So all that student loan drama isn't going away anytime soon. A group of senators—including the two top lawmakers in the Senate on education, Sen. Tom Harkin, D-Iowa, and Sen. Lamar Alexander, R-Tenn. had come close to a deal to lower interest rates on subsidized, undergraduate student loans, which jumped from 3.4 percent to 6.8 percent earlier this month.
But the deal blew up as soon as the group learned that the proposal would cost $22 billion over 10 years, according to the Congressional Budget Office.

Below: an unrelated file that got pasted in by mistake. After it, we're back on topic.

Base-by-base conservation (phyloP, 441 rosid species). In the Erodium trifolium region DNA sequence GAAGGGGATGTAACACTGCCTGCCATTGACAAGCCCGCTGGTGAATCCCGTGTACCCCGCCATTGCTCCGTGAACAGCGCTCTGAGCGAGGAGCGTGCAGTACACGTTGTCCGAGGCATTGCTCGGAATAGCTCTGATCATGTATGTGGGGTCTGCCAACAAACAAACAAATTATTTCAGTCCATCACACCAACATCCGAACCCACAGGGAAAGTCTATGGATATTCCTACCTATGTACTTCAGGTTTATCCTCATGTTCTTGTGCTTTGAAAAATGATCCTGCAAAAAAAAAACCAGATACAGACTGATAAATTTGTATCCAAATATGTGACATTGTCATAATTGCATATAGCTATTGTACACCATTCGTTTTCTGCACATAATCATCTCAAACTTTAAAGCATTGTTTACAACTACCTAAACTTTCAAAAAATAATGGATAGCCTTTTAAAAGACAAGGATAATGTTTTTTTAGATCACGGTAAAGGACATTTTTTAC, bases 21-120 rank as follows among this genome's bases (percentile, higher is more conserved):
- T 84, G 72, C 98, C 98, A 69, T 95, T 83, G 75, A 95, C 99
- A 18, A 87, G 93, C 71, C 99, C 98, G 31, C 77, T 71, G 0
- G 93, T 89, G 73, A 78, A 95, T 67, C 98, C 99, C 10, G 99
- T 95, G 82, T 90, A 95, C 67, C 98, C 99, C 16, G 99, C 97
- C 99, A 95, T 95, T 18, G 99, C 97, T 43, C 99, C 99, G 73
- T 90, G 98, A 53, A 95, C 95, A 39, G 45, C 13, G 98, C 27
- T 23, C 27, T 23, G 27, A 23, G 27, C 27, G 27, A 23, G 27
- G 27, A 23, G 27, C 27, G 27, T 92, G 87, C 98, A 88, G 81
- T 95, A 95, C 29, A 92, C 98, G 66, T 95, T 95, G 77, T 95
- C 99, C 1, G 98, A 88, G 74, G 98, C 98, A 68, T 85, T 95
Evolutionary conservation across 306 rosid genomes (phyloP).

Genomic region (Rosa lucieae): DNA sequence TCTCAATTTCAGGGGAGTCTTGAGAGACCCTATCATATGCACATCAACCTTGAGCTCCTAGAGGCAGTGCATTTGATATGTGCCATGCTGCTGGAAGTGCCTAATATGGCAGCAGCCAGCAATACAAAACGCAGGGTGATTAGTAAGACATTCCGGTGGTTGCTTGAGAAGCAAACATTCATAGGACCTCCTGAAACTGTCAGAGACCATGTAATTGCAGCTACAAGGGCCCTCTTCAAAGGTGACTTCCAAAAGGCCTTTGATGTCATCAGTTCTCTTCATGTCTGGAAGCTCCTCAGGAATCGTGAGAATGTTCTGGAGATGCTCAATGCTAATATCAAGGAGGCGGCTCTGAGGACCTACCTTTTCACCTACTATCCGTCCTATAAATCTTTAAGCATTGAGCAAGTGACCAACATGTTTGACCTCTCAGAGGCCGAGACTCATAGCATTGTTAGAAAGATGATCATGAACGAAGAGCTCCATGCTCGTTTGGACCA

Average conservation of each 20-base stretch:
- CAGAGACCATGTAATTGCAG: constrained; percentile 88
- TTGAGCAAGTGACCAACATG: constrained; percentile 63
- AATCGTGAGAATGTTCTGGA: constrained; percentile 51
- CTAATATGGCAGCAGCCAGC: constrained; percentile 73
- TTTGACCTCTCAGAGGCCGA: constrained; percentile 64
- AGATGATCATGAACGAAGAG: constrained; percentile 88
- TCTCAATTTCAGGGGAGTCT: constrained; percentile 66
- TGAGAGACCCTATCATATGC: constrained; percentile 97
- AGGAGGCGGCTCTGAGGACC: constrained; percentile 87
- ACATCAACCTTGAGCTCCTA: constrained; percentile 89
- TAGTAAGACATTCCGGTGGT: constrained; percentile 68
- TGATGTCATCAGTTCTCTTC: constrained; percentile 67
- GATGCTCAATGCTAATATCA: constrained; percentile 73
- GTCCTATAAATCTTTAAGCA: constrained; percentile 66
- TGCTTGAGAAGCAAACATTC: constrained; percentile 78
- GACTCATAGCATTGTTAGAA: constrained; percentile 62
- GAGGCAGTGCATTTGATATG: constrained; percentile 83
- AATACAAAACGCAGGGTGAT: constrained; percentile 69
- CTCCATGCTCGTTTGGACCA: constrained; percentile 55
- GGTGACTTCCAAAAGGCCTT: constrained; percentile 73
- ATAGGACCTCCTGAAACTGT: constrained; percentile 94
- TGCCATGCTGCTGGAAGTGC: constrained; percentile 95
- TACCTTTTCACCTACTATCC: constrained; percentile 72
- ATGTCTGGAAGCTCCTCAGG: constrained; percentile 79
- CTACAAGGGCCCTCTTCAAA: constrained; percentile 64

Republicans had previously supported a provision sponsored by a bipartisan group of senators lead by Sen. Joe Manchin, D-W.V., Richard Burr, R-N.C., Angus King, I-Maine, Tom Coburn, R-Okla., and Alexander. But that proposal failed to gain support from key Democrats (including Harkin) who worried that there was no cap on interest rates to protect students if loan rates soar. That could come back in vogue, the aide said.
"A compromise is necessary and remains the goal," a Senate aide said.
The student loan debate has taken up a lot of congressional air time but how much does it really matter for college access? Answer here.